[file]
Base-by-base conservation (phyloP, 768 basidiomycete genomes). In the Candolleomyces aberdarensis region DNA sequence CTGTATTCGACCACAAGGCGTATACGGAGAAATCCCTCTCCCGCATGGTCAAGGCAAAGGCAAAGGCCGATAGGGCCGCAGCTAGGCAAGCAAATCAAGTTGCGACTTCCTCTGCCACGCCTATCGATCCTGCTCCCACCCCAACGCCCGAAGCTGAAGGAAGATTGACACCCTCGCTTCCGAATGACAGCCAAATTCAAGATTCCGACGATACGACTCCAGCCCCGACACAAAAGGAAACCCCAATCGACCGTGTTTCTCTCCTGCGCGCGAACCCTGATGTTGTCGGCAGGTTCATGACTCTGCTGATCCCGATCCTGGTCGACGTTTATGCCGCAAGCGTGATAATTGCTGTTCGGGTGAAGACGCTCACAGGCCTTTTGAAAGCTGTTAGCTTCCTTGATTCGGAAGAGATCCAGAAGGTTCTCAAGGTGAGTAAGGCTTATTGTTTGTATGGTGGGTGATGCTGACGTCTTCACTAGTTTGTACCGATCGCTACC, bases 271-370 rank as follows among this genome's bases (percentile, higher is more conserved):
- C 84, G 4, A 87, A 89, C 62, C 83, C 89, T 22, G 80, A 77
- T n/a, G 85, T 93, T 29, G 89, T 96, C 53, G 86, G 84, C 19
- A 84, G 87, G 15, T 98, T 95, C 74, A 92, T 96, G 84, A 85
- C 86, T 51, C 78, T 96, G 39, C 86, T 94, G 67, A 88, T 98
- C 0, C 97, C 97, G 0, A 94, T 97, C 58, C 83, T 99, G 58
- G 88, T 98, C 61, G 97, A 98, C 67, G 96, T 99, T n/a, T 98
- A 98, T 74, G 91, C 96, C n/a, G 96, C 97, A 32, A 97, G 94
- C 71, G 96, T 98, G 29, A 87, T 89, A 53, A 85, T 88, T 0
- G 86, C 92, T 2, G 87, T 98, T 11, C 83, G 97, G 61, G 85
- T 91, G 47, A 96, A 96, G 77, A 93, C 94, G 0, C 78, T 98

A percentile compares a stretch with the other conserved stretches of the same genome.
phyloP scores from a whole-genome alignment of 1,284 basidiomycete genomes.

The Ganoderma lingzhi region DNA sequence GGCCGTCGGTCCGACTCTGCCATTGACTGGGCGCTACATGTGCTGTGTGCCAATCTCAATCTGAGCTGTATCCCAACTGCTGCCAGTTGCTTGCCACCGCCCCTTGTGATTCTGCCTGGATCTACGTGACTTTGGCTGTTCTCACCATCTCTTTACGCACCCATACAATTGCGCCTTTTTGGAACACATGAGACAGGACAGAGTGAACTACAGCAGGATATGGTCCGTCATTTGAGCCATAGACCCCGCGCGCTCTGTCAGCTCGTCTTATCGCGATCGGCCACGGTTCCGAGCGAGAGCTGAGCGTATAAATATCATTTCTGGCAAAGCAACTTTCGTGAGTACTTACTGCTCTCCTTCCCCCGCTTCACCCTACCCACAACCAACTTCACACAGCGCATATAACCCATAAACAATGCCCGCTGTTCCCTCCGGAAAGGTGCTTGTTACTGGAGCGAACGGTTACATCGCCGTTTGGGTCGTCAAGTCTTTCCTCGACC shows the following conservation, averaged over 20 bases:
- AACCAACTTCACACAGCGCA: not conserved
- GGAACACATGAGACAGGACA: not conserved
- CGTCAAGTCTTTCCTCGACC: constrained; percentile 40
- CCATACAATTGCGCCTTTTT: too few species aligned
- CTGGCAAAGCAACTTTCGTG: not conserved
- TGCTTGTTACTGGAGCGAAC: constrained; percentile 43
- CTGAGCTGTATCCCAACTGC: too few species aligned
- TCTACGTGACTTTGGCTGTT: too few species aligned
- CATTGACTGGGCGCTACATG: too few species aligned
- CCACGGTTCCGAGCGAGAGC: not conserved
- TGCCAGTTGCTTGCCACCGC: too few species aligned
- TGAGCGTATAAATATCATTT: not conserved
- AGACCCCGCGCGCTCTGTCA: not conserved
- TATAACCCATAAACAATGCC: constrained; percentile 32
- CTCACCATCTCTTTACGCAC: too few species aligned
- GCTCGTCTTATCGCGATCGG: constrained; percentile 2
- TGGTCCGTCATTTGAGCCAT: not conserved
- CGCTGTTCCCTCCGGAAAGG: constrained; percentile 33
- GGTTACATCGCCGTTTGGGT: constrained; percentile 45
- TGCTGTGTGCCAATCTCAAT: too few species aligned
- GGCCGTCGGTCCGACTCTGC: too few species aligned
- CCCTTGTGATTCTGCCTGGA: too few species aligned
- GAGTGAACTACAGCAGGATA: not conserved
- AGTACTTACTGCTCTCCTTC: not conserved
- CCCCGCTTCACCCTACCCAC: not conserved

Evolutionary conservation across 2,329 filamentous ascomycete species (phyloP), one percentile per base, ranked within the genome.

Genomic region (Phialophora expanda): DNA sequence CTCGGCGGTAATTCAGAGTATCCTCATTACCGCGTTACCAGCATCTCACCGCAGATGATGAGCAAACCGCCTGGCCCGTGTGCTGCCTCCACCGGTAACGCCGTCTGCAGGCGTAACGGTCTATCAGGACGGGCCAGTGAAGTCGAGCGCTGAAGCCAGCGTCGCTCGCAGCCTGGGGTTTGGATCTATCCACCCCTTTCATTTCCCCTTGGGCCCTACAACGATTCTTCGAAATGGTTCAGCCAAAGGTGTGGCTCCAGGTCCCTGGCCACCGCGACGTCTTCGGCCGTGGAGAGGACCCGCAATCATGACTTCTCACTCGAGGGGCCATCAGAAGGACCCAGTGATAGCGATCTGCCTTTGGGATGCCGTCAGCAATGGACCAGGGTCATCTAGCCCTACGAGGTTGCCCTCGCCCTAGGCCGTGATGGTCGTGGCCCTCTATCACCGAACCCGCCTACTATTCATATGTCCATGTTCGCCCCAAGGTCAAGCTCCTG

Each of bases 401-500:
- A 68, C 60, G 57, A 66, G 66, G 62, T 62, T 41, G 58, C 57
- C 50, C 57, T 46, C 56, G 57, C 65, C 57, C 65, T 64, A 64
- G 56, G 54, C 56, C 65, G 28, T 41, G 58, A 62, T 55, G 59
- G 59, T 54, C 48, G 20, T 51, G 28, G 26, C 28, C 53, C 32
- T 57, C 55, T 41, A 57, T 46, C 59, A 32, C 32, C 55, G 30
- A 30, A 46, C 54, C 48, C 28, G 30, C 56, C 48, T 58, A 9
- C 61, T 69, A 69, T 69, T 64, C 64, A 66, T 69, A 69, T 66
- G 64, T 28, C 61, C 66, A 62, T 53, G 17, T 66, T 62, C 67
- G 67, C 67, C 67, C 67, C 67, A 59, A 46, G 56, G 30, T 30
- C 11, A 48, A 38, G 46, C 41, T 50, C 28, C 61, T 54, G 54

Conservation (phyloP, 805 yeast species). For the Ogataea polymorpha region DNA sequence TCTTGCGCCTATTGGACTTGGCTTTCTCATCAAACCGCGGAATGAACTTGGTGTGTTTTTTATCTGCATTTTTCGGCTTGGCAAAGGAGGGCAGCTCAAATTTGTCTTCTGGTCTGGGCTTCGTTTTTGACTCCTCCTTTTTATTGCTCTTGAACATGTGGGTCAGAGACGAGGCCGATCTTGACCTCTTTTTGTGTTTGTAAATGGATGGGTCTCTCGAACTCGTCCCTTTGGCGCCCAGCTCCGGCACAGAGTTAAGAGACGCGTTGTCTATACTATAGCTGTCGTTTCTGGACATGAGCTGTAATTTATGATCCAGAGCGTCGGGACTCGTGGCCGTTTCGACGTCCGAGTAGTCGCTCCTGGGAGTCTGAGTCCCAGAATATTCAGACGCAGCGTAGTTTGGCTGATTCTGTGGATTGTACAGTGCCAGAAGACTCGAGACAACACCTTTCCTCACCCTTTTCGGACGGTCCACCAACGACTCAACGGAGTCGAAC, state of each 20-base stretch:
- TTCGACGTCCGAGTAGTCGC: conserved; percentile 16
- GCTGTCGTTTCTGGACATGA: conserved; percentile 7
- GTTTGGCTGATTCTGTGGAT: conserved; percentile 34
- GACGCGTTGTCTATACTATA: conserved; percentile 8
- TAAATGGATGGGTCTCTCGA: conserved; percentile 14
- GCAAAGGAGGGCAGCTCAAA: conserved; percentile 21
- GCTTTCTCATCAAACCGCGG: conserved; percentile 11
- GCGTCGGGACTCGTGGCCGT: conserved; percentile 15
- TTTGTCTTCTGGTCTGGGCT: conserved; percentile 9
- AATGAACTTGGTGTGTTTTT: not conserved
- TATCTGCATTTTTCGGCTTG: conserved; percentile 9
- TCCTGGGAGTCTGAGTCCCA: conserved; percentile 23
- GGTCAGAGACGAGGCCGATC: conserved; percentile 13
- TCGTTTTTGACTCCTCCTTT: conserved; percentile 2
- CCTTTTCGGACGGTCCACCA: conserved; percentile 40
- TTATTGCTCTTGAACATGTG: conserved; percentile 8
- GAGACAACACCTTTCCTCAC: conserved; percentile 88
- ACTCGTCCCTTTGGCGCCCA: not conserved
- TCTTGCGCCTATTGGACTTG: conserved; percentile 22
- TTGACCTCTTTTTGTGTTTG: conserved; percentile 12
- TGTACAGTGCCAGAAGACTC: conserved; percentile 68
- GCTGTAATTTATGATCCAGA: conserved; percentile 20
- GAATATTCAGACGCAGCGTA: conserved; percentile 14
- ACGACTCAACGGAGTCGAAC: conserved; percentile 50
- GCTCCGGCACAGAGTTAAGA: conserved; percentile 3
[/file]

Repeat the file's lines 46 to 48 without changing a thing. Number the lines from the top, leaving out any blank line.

- G 59, T 54, C 48, G 20, T 51, G 28, G 26, C 28, C 53, C 32
- T 57, C 55, T 41, A 57, T 46, C 59, A 32, C 32, C 55, G 30
- A 30, A 46, C 54, C 48, C 28, G 30, C 56, C 48, T 58, A 9